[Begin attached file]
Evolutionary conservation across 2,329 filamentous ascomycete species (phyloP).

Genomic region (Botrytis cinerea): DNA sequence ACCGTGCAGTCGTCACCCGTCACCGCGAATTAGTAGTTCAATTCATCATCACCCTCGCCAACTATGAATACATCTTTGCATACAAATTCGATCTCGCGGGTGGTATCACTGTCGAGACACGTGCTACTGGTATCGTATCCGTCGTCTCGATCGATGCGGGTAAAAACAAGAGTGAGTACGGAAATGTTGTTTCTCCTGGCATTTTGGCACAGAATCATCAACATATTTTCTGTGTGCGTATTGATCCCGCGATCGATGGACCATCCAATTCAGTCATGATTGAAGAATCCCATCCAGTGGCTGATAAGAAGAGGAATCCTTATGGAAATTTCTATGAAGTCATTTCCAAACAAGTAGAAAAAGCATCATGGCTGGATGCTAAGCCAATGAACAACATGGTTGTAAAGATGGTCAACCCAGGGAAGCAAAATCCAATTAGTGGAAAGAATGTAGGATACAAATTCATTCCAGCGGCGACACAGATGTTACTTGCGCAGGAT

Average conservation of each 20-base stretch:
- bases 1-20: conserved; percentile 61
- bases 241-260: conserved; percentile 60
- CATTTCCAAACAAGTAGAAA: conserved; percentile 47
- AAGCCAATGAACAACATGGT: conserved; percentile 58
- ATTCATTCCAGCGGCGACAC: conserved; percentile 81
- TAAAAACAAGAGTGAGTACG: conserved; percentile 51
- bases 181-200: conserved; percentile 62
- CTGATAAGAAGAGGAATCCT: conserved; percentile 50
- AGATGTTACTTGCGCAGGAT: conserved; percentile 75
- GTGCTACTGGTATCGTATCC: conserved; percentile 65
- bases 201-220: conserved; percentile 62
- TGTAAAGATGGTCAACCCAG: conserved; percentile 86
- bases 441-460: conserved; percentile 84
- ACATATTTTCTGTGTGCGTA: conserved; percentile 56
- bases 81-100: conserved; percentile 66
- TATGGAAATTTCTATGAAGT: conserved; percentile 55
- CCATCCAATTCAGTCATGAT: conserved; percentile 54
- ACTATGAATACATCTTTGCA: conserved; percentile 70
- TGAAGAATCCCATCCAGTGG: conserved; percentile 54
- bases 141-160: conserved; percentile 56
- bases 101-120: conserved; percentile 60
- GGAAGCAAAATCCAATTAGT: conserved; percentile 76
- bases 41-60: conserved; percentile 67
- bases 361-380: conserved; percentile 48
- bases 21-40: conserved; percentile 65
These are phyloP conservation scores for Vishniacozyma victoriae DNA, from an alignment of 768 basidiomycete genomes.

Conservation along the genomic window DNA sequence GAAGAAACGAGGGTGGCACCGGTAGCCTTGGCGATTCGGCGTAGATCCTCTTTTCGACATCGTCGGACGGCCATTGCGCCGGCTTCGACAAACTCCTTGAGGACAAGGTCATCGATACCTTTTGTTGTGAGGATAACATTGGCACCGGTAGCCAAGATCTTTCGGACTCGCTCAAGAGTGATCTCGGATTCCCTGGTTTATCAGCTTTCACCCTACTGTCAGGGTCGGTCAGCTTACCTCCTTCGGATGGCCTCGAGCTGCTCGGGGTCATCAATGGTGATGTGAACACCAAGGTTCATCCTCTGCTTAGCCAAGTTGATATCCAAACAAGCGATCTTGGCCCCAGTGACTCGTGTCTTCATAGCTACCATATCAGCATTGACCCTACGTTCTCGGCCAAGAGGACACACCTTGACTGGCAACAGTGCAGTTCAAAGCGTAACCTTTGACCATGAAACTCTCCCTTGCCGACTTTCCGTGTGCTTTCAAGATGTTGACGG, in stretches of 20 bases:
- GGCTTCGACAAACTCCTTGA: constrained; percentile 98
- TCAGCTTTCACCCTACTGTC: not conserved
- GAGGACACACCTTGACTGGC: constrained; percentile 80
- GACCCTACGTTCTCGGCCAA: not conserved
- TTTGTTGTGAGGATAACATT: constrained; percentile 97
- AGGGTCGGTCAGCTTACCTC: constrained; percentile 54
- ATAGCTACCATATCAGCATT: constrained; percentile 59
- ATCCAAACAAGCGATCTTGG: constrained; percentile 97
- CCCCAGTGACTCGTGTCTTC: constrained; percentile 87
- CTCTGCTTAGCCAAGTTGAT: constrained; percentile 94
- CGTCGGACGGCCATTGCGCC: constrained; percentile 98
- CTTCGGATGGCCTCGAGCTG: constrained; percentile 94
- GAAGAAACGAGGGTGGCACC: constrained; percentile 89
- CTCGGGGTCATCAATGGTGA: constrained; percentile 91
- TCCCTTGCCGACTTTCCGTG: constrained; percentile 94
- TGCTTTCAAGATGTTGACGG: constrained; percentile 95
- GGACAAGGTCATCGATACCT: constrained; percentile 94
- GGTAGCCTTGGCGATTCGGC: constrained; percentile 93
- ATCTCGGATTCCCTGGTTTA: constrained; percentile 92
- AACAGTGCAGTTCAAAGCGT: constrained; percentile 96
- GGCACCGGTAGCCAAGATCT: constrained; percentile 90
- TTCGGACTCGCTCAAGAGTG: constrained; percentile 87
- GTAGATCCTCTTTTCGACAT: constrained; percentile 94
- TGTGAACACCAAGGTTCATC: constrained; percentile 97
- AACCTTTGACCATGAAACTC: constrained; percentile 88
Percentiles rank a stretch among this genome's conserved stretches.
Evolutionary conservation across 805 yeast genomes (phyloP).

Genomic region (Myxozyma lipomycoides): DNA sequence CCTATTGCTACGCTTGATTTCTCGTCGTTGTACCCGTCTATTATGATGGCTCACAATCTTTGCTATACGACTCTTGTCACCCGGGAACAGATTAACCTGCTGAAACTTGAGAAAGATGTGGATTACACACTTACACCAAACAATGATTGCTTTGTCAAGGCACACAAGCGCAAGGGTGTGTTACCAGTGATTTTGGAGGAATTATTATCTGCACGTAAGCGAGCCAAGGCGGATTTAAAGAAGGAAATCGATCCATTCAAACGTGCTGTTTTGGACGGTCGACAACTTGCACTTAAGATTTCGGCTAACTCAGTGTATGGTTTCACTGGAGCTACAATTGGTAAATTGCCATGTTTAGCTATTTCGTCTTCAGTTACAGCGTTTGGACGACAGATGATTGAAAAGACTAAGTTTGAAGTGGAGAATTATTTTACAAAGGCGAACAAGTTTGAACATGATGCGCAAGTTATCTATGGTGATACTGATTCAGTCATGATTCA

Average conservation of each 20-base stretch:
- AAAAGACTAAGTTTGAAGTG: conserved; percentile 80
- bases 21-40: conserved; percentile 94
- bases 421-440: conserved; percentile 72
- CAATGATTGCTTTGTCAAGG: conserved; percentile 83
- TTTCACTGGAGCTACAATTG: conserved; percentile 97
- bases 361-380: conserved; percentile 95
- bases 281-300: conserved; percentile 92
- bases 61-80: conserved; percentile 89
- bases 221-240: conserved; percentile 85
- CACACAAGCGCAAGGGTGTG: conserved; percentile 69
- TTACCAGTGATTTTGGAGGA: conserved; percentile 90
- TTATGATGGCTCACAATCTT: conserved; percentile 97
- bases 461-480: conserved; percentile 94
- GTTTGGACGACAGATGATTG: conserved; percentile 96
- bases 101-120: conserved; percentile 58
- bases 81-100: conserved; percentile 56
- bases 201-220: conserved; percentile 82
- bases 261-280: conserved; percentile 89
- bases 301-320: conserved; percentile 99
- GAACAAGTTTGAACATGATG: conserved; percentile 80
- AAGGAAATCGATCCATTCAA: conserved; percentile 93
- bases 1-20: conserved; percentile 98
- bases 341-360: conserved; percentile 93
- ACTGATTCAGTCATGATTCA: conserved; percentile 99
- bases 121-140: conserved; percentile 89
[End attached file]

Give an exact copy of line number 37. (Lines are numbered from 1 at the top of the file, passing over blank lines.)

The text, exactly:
- ATAGCTACCATATCAGCATT: constrained; percentile 59